• Root description.—numerous, fine, fibrous and well-branched.
      • Plant height.—about 40 cm.
      • Plant diameter.—about 120 cm. Lateral branches having a length of about 15 cm and a diameter of about 2.5 mm.
      • Shape.—squarish.
      • Internode length.—about 5.5 cm.
      • Strength.—strong, but flexible.
      • Texture.—coarse, pubescent.
      • Color (young).—close to 144A.
      • Color (woody).—close to 199A.
  • Foliage description:
      • Arrangement.—opposite, simple.
      • Length.—about 4 cm.
      • Width.—about 3 cm.
      • Shape.—ovate.
      • Apex.—acute.
      • Base.—cuneate.
      • Margin.—crenate.
      • Texture (upper surface).—leathery, moderately waxy, with scabrous pubescence.
      • Texture (lower surface).—rough, with hispid pubescence.
      • Venation pattern.—pinnate.
      • Venation color (upper surface).—close to 144A.
      • Venation color (lower surface).—close to 144A.
      • Fragrance.—pungent, mint-like.
      • Color in developing foliage (upper surface).—close to 137A.
      • Color in developing foliage (lower surface).—close to 138B.
      • Color in fully expanded foliage (upper surface).—close to 137A.
      • Color in fully expanded foliage (lower surface).—close to 137C.
      • Petiole length.—about 8 mm.
      • Petiole diameter.—about 2 mm.
      • Petiole texture, both surfaces.—hispid pubescence.
      • Petiole color (upper surface).—close to 143A.
      • Petiole color (lower surface).—close to 144A.
  • Flower description: Flower type and habit — small salverform flowers arranged in axillary corymbs; flowers face mostly upward or outward. Flowers are self-cleaning. Freely flowering with potentially two inflorescences per node; typically about 27 flowers per corymb.
      • Natural flowering season.—spring until frost in the autumn; flowering is continuous.
      • Flower longevity on the plant.—about one week.
      • Fragrance.—faint, pleasant.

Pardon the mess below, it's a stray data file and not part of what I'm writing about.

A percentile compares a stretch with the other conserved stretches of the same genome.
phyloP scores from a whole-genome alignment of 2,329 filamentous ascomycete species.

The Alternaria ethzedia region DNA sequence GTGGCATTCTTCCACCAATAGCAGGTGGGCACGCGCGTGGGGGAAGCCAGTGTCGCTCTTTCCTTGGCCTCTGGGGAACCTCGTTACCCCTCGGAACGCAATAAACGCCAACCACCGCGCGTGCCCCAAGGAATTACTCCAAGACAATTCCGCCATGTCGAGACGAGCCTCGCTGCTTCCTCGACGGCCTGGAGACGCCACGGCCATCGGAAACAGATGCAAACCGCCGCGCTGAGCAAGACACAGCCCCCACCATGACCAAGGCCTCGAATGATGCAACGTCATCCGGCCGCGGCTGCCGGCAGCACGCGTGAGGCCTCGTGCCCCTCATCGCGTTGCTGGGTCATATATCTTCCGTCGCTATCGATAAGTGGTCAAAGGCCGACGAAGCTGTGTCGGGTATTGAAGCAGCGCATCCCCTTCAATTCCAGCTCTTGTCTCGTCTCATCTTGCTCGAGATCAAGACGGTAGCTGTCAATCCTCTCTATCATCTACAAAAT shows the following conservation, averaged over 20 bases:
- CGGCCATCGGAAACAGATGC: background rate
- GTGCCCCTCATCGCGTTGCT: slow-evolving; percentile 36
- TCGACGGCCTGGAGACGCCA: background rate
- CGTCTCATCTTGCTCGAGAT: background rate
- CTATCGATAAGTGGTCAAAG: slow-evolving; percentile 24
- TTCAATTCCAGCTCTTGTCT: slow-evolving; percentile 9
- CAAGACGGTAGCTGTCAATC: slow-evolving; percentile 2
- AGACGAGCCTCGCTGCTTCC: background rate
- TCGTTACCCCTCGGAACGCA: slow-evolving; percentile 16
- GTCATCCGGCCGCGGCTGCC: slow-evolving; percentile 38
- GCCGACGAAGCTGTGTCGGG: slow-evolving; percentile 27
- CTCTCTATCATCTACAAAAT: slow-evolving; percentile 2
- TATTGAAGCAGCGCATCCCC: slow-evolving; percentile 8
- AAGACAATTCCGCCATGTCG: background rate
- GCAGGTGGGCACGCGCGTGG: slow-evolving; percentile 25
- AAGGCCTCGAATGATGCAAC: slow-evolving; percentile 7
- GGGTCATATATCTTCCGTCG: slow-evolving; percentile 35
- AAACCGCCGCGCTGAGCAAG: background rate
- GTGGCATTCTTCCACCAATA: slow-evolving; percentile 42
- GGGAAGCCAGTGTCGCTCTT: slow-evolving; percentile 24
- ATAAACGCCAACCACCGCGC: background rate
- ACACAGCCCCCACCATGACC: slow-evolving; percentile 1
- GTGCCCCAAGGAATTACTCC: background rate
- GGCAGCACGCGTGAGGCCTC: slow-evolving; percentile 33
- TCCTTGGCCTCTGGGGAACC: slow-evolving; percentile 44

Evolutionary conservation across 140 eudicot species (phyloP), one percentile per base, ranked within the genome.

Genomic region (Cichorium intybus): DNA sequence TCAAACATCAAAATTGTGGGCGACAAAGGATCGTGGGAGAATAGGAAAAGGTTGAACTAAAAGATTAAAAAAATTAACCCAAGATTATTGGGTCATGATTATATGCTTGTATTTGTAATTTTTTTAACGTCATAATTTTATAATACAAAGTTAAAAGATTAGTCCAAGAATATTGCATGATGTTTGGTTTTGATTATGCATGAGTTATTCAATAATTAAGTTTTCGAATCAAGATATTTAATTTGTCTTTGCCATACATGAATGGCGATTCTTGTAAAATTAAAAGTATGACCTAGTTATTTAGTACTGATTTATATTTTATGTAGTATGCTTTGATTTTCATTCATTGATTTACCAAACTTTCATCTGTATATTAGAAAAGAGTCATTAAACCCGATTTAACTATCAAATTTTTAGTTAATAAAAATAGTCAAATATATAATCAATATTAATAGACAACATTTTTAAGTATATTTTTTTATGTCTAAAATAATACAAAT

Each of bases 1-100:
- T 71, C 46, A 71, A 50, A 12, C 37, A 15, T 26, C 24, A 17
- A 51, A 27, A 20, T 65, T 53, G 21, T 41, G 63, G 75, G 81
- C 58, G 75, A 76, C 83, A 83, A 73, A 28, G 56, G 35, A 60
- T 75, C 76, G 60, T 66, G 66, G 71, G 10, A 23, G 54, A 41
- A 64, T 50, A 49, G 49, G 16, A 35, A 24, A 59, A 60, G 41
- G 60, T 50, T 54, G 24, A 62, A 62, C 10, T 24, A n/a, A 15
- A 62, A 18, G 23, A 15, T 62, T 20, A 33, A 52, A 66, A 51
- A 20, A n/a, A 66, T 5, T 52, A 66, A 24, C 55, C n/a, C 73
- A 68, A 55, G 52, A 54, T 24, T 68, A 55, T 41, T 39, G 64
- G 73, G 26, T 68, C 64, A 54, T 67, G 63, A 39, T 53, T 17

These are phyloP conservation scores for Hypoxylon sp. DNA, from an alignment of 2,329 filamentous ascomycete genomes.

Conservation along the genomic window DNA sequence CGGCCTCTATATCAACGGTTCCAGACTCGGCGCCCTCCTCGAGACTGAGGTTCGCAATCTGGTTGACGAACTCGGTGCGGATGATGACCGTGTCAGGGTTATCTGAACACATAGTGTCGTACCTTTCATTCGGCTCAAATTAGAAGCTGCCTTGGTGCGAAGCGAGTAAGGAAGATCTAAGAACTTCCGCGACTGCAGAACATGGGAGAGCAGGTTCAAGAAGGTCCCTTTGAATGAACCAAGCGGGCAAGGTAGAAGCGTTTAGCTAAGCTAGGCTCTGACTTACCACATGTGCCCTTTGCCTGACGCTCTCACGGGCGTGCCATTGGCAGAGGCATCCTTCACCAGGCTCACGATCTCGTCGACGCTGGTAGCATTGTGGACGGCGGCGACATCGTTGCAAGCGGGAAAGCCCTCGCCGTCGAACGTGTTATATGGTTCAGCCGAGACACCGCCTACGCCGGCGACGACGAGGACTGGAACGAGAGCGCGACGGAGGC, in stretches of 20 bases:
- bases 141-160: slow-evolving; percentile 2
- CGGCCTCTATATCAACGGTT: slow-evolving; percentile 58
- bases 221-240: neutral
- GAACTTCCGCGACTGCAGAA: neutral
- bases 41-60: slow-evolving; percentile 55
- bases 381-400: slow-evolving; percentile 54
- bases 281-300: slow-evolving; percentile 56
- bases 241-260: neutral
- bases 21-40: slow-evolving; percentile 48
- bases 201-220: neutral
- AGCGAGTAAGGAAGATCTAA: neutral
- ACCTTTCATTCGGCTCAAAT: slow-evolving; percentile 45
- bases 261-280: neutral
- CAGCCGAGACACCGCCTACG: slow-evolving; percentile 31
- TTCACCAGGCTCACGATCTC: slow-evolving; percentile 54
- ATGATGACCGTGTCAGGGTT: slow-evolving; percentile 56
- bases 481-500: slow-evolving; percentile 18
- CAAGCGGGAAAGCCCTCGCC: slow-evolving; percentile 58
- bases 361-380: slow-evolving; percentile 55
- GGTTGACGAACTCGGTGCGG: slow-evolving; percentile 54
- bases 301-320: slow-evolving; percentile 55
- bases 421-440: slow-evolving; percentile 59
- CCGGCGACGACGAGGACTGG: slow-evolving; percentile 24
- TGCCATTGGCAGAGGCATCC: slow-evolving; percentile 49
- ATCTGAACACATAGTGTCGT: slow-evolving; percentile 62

• Inflorescence diameter.—about 3.4 cm.
      • Inflorescence height.—about 1.7 cm.
      • Flower appearance.—Flared trumpet, corolla fused, four-parted; flowers roughly rectangular in shape.
      • Diameter.—about 8 mm by 12 mm.
      • Corolla tube length.—about 1.2 cm.
      • Flower bud length.—about 6 mm.
      • Flower bud diameter.—about 2 mm.
      • Flower bud shape.—oblong.
      • Flower bud color.—close to 17B.
      • Pedicels.—not observed, flowers not stalked.
  • Petals:
      • Arrangement/appearance.—Single whorl of four petals, fused into flared trumpet.
      • Petal length from throat.—about 4.5 mm for upper and lower petals and about 3 mm for lateral petals.
      • Petal width.—upper and lower petals are about 7 mm. Lateral petals are about 3.5 mm.
      • Petal shape.—spatulate to somewhat orbicular.
      • Petal apex.—obtuse.
      • Petal base.—fused.
      • Petal margin.—entire.
      • Petal texture, upper and lower surfaces.—smooth, glabrous.
      • Color of petal lobes, when opening and fully opened, upper surface.—close to 17A.
      • Color of petal lobes, when opening and fully opened, lower surface.—close to 17B.
      • Color of throat.—close to 17A.
      • Color of tube.—close to 17B.
  • Sepals:
      • Arrangement/appearance.—one sepal per flower at the base of the corolla, leaf-like. Length is about 5 mm. Width is about 1 mm.
      • Shape.—lanceolate.
      • Apex.—acute.
      • Margin.—entire.
      • Texture, upper and lower surface.—scabrous.
      • Color, upper and lower surfaces.—close to 144A.
  • Peduncles: Length is about 4.3 cm. Diameter is about 2 mm.
      • Angle.—about 45 degrees from the stem.
      • Strength.—flexible, but strong.
      • Color.—close to 144A.
  • Stamens:
      • Quantity/arrangement.—four per flower, adnate to the inside of the corolla tube.
      • Anther shape.—oblong.
      • Anther length.—less than 1 mm.
      • Anther color.—close to 200A.
      • Pollen amount.—none observed.
  • Pistils:
      • Quantity.—One per flower.
      • Pistil length.—about 2.5 mm.
      • Stigma shape.—rounded.
      • Stigma color.—close to 145A.
      • Style color.—close to 145A.
      • Ovary color.—close to 145A.
  • Fruit:
      • Type/appearance.—drupe.
      • Shape.—round.
      • Diameter.—about 5 mm.
      • Mature color.—202A.
      • Number per infructescence.—about 5.
  • Disease/pest resistance: Plants of the claimed Lantana variety grown in the garden have not been noted to be resistant to pathogens and pests common to Lantana.
  • Weather and temperature tolerance: Plants of the new Lantana variety have been observed to be tolerant to rain and wind, and have been observed to be tolerant to temperatures ranging from about 0 degrees C. to about 38 degrees C. and are hardy to about USDA Hardiness Zone 7.